Future developments of human rights theory, and the need for strengthening their capacity to resist the violence of states and imperialism in the times of globalisation resides, among other possibilities, in enacting or continuing a critical dialogue between the two traditions. In addition, as suggested by Santos, there is also the possibility of reimagining and making human rights more legitimate in local contexts by cultivating an intercultural dialogue between contemporary civilisations and their multiple traditions of the human, including Western, Hindu, Muslim, Buddhist and indigenous and tribal cultures all over the world.
The history of human rights in modernity can be told or constructed through a dialogical way of thinking, while at the same time being aware of the contradictory ways in which they have been deployed in history. In other words, the history of human rights can also be narrated in an agonistic fashion, as it has been proposed by Paul Gilroy. The anti-colonial drive of the discourse of human rights, which comes from their utopian and emancipatory core, has been accompanied by a long-standing deployment of rights for domination and colonisation. This was the case already in the 16th and 17th centuries, when natural rights were appropriated to justify plunder, war of conquest, torture and genocide, as in the cases of Francisco de Vitoria, Juan de Sepulveda and Hugo Grotius. In a similar way, George W. Bush and Tony Blair, more recently, appealed to human rights to justify neo-colonial invasions, mass casualties and the 21st century War on Terror.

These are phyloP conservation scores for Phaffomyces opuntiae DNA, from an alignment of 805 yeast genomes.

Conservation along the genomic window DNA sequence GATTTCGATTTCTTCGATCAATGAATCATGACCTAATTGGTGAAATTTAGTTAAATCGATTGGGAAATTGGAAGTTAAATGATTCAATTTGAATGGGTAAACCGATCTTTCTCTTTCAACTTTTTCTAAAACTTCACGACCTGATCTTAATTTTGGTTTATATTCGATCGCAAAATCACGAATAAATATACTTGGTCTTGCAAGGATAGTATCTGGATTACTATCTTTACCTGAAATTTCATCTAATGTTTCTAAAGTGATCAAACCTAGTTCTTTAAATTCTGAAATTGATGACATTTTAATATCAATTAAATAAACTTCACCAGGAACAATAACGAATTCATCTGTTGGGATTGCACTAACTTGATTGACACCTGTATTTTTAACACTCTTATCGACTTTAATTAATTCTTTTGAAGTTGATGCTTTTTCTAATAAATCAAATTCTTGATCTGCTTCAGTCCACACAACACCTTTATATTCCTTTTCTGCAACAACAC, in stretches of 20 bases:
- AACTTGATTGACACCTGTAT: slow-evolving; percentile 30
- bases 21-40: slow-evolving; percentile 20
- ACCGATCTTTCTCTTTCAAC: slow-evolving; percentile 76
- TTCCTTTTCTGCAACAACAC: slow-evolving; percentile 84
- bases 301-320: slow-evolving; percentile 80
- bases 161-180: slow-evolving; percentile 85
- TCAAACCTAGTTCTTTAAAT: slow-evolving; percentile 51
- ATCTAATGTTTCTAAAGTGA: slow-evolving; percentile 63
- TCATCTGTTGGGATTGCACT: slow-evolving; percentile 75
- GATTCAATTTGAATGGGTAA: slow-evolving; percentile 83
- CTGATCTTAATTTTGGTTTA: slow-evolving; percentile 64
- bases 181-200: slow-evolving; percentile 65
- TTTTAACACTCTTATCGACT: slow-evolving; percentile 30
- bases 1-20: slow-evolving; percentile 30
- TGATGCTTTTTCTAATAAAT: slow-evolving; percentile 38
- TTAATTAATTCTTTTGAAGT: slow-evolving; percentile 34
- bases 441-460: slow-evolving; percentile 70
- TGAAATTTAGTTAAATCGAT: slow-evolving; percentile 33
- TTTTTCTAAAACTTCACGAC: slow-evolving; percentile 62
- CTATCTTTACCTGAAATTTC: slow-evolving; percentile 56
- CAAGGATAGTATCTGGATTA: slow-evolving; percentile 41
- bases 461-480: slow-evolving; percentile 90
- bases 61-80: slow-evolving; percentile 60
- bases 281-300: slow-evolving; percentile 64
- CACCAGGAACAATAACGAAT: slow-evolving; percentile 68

Barreto, Jose-Manuel, Imperialism and Decolonisation as Scenarios of Human Rights History, 2013.
Baxi, Upendra, The Future of Human Rights, 2002, 2012.
Dussel, Enrique, Alterity and modernity. Las Casas, Vitoria and Suarez, 1514 – 1617, 2007, 2013.
Gilroy, Paul, Darker than Blue: On the Moral Economies of Black Atlantic Culture, 2011.
Mignolo, Walter, Who Speaks for the “Human” in Human Rights?, 2009, 2013.
Santos, Boaventura de Sousa, Toward a Multicultural Conception of Human Rights, 2002.
Baldi, Cesar Augusto, Direitos Humanos na Sociedade Cosmopolita , 2004.
Barreto, Jose-Manuel, Human Rights from a Third World Perspective. Critique, History and International Law, 2013.
Bhambra, Gurminder, and Shilliam, Robbie, Silencing Human Rights: Critical Engagements with a Contested Project, 2008.
Santos, Andre, Lucas, Doglas & Bragato, Fernanda, Pos-Colonialismo, Pensamento Descolonial e Direitos Humanos na America Latina, 2015.
In which sense it could be said that the hegemonic history and theory of human rights is Eurocentric?
What are the key contributions of the European tradition to the theory of human rights?
What is the core of the anti-colonial tradition of human rights?
Which has been, or can be, the role of critical and intercultural dialogues in the history and the future of human rights?
Why is that human rights have been historically a discourse for both liberation and colonisation?
Submitted by Jose-Manuel Barreto